Cassandra’s Tears

Tears of joy, tears of pain, we are reflected in the salt-water pools we create. So let us build a fleet of paper boats and sail them on our ocean of indecision, laughing at the wind-whipped white-crested waves that would wash over us, drowning us in our own despair, yet somehow never vanquishing us in the end.

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Location: Lennoxville, Quebec, Canada

Wednesday, May 18, 2005

A Restless Night

The door opens on tomorrow;
I prefer to stay inside.
The windows peer into next week;
I will stay in bed and hide.

There lingers in my mouth
A bitter, acrid taste
Of ashes, fire, smoke and fear,
People running, making haste.

Children leapt from parapets
To escape the roaring flames:
Hungry tongues of liquid fire
Playing terrifying games.

I too jump from some great height,
My wings are now unfurled
As I grasp the crying children,
One with straight hair, one with curled,

Her angelic features
Contorted with her fear;
But I am the angel now,
I am the saviour here.

Suddenly the scene changes
As it often does in dreams.
I’m wandering in my mother’s house,
But it is not as it seems.

I know this place, at least I should,
I’ve lived here all my life;
Except this isn’t my mother’s house.
In the kitchen I find a knife

Covered in gore and sticky still.
I shudder at the touch,
And lay it with the other tools
Of torture on the hutch.

This is all a dream, I think,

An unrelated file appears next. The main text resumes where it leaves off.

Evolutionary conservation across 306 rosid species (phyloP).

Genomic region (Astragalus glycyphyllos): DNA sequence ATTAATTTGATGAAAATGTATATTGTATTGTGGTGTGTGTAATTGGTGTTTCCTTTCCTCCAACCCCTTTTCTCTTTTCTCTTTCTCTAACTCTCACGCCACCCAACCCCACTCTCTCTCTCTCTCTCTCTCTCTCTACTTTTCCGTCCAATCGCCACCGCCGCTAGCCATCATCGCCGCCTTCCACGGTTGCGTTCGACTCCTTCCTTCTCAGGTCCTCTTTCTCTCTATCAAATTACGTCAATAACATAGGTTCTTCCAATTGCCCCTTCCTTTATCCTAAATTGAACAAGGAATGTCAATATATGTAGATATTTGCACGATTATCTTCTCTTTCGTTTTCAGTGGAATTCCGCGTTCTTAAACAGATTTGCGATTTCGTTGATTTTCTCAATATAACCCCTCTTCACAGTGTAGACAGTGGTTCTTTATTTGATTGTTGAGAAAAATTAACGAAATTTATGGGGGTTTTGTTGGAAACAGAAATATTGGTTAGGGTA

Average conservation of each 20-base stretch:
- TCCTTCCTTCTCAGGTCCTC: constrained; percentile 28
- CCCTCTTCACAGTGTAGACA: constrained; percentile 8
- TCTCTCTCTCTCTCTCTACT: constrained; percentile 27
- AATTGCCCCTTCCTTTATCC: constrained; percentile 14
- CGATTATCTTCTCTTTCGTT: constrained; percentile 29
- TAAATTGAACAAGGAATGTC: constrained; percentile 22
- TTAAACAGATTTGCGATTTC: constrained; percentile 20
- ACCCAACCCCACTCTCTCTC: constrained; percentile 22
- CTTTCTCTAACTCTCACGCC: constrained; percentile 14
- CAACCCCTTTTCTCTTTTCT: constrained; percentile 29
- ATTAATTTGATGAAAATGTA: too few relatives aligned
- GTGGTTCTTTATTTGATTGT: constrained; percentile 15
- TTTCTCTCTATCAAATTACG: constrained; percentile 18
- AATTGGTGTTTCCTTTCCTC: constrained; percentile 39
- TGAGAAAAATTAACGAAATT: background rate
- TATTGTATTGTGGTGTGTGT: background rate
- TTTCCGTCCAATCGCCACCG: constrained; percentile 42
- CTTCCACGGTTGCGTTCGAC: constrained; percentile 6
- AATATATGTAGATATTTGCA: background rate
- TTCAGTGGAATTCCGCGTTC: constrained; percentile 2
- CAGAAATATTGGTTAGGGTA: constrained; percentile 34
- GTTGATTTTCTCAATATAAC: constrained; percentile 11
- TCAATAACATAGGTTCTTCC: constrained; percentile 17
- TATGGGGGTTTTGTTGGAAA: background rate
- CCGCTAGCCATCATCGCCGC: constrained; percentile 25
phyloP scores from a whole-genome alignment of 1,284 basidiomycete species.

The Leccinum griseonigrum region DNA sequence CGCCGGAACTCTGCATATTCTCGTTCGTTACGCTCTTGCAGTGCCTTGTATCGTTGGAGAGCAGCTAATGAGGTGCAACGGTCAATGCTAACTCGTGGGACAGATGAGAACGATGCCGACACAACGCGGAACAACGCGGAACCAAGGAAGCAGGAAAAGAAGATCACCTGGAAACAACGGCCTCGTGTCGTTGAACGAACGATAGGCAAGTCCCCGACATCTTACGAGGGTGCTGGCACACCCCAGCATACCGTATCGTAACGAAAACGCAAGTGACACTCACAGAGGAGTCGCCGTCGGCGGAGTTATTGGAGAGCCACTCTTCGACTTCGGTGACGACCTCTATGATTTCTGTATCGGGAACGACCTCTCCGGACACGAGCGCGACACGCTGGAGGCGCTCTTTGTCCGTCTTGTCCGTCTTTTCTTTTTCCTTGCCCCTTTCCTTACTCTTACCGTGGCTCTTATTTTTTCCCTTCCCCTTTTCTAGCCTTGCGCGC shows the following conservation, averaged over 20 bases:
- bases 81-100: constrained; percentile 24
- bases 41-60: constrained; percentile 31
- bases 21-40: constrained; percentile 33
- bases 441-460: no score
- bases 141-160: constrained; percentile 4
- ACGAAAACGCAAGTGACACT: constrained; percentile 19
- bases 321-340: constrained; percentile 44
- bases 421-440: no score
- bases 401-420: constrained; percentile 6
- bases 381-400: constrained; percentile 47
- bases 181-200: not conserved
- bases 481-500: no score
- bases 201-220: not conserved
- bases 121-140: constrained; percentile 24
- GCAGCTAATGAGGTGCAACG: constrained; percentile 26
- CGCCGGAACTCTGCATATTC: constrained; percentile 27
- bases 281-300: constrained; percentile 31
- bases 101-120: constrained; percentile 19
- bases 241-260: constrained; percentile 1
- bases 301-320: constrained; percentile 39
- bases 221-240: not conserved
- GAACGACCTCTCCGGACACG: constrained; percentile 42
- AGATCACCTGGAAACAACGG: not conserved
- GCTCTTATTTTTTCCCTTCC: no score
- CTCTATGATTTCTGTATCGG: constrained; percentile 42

Soon I will wake up.
But until morning I am caught
With bile in my coffee cup.

And so as one weird scene morphs
Into a weirder yet again,
I frantically await the dawn,
Be it sun or be it rain;

And when I do wake up at last
There is a heaviness in my head.
I rise and pull the curtains closed,
Then return once more to bed.


Isabelle scrubs the bathroom floor. She starts at one end, near the shower, and works backwards so as not to paint herself into the proverbial corner. The water in her bucket is rapidly cooling, even though she drew it as hot as she could stand from the bathtub tap, and the suds disappear as the water goes from clean to dirty. She has done this before, countless times, in countless bathrooms. Some are more interesting than others. Some go very quickly, those with tubsurrounds and cabinetted wash basins. Others seem to take forever, the ones with the footed bathtubs and pedestal sinks. There is comfort in routine: dip the rag into the bucket, wring it out, slap it on the tiles, swish it around, drop it back into the bucket, move on to a different piece of floor.

Isabelle starts at one end and carefully washes around the baseboards and in the corners and under the shower door where the most dirt seems to collect. There is always an abundance of hair: curly short body hairs, long fine silky hairs, bits of beard trimmings and eyebrow pluckings. There is always dust, dust that is caught in the hairs and caught in the inevitable soap scum left from the splashing of baby’s bath. Sometimes there are other things besides hair and dust and soap scum: little pieces of toilet paper in hard-to-reach places, toenail clippings, dryer lint, a button, the cap from a discarded shampoo bottle, bobby pins, safety pins and a sock that missed the laundry basket and ended up behind the bathtub. They are all eventually caught up in Isabelle’s rag.

Once she found an earring, a beautiful delicate thing of diamonds and filligree and was almost tempted to pocket it, but at the last minute refrained--far be it for her to be labelled a thief. The same with a stud from a man’s tuxedo shirt, mother-of-pearl and sterling silver.